Dad would tell me to go. My body wanted this—needed it—so I should give in. Work it out. Simon could wait.

But I wouldn’t do it. The human side of me was in control, not the wolf. That’s how it had to be if I was going to fit into the world.

If my body needed a workout, it would get one on the ball court. So that’s where I headed. When I heard voices, I slowed. Someone must have snagged the court before Simon. So much for my workout.

Then I caught Simon’s voice. He wasplaying, apparently, just not alone. That was fine. Yeah, I’d rather it was just us, so I didn’t need to worry about hiding my strength, but that’s another thing I needed to work on.

But as soon as I saw the guys on the court, I knew they weren’t friends of Simon’s. They were seniors, the kind who spend more time in the halls than in class. Dressed in beaters and Doc Martens, they were small-town thugs who’d find out how tough they really were if they ever actually got out of their hick town—especially if they were mouthing off the way they were now, giving Simon shit about being a “foreigner.” Simon is half-Korean, born in America, like our dad, but that didn’t matter to morons like this. That’s why I prefer big cities. It’s easier to be different there.

My gaze fixed on the leader standing in front of Simon. As I picked up my pace, I could feel my skin prickling, muscles tensing, hands fisting. There was a part of me that said, “You should have gone on that run,” but it was only a small part.

As usual, Simon was giving as good as he got, meeting their insults with jabs and jokes, which only pissed them off more. Had they askedfor the court, he would have walked away with a grin and a “have fun.” But these guys weren’t the type to ask, and Simon wasn’t the type to give in to demands.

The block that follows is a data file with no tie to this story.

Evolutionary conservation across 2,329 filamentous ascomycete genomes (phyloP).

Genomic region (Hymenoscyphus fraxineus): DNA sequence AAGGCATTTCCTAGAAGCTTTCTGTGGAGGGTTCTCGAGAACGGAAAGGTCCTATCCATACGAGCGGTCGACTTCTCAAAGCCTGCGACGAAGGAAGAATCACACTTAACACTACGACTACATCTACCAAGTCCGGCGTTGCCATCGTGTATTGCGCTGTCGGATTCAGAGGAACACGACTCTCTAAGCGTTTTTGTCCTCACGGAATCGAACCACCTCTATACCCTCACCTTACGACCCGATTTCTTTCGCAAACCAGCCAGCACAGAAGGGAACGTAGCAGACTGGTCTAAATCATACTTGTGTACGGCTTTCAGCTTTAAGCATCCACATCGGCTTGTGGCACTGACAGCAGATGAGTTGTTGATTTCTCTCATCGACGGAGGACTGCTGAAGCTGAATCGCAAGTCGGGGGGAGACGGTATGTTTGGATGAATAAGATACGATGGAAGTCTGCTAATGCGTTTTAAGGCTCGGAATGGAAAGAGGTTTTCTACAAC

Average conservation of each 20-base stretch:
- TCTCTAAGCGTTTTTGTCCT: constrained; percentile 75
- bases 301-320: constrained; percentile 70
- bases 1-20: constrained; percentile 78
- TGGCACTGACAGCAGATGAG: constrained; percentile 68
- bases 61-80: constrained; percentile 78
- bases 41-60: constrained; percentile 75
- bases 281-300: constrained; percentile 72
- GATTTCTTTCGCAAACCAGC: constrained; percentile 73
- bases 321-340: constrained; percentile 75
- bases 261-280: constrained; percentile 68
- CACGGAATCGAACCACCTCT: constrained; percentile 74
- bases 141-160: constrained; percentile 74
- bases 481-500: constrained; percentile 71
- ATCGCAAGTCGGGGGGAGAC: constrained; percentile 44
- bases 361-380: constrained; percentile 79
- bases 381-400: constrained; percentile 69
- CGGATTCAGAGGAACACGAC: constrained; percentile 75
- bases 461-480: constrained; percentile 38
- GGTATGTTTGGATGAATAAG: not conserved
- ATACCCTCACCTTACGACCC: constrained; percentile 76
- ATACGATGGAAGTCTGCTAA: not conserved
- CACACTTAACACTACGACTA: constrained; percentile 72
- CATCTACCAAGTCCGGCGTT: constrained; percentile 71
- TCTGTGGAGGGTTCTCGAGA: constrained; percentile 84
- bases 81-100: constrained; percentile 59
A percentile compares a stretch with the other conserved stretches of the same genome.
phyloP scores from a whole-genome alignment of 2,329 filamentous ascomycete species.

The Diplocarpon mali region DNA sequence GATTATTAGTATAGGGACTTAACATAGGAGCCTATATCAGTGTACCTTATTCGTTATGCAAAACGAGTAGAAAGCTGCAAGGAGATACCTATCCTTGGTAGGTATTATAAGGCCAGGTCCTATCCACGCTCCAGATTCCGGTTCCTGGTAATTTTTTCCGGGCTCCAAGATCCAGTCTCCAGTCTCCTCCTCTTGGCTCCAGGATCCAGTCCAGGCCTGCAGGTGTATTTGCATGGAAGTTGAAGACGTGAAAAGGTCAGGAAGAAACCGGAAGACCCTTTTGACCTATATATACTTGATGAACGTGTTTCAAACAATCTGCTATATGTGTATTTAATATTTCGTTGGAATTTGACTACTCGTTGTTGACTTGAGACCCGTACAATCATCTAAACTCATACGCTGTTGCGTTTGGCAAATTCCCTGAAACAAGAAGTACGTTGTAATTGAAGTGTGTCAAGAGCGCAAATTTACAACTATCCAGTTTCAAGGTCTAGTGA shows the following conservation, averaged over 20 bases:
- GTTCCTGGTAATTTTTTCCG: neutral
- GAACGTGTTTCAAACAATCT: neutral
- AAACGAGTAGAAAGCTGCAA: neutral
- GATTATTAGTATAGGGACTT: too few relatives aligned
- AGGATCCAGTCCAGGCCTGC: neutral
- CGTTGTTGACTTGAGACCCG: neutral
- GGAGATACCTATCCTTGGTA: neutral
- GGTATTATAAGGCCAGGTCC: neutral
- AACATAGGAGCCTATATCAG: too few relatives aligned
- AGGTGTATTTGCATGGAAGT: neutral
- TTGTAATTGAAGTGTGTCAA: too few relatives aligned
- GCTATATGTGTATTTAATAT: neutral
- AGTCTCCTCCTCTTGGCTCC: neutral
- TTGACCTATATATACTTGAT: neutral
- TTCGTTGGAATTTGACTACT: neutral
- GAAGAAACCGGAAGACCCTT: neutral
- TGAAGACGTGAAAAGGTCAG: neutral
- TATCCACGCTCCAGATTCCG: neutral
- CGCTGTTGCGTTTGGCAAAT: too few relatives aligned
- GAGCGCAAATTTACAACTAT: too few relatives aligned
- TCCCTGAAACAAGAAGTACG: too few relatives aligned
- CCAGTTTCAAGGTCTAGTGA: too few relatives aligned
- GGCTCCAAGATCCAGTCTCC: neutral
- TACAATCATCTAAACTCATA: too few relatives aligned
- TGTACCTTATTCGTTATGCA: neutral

As I approached I could smell the faint stink of anger, bodies heating up, adrenaline flowing. The thugs shifted and tensed, spoiling for a fight. Simon missed the body language, of course. I’ve tried teaching him, but he never gets it.

The leader moved in front of Simon, his posture saying, “I’m bigger than you, so back off.” Simon stood his ground, leaning forward, his stance saying, “Yeah? Make me,” even as he kept grinning, chattering away like nothing was wrong.

The other two fidgeted, ready to jump as soon as their buddy gave them the nod. These guys weren’t looking for a fair fight. But that’s exactly what they were about to get.

I broke into a jog. They didn’t hear me coming. I never understand why people make so much noise when they walk. It’s easy enough to adjust your gait and move quietly. Or it is for me. That’s another thing Simon can’t seem to learn. Dad laughs when I try, saying teaching Simon to be quiet is like teaching a cat to bark.

I was less than thirty feet away when the leader drew back his fist. Simon’s fingers flew up in a knockback spell. The guy should have sailed off his feet, but the spell fizzled and it was Simon who hit the ground when the guy punched him. Then he grabbed Simon by the coat front and swung him up against the wall.

I charged. I kept my gaze on the other two, despite every instinct that insisted I focus on the guy pinning Simon to the wall. Simon was a decent fighter and could look after himself. My job was making sure the other two didn’t blow his odds.

I was veering toward them when the guy holding Simon lifted his free hand and I caught a flash of silver. The flash became a knife blade, heading for Simon’s throat.

I grabbed the guy by the collar, swung him off Simon and threw him. Just threw him. I didn’t know where. I didn’t care.

When I heard a crack, I ignored it, never even glanced over to see where he’d landed. If he’d hit the wall, that was fine—he’d done the same to Simon.

I turned to the other two. One got a good look at me and ran. The other came at me. I took a swing at him, but checked myself at the last second and the blow barely knocked him back. It was enough, though. When he took off with his friend, I tore after him. I got halfway across the tarmac before I realized I’d left Simon behind . . . with the guy and the knife.

I turned and saw the guy crumpled at the base of the wall. Simon was leaning over him.

“He’s alive,” Simon said, sitting back on his haunches as I walked over.

“Course he is. I only threw him.”

“Yeah. Because he reallyhad a knife, which was reallyat your throat. You better grab it before he wakes up.”

Simon stared up at me, this weird look on his face. “I don’t think we need to worry about that.”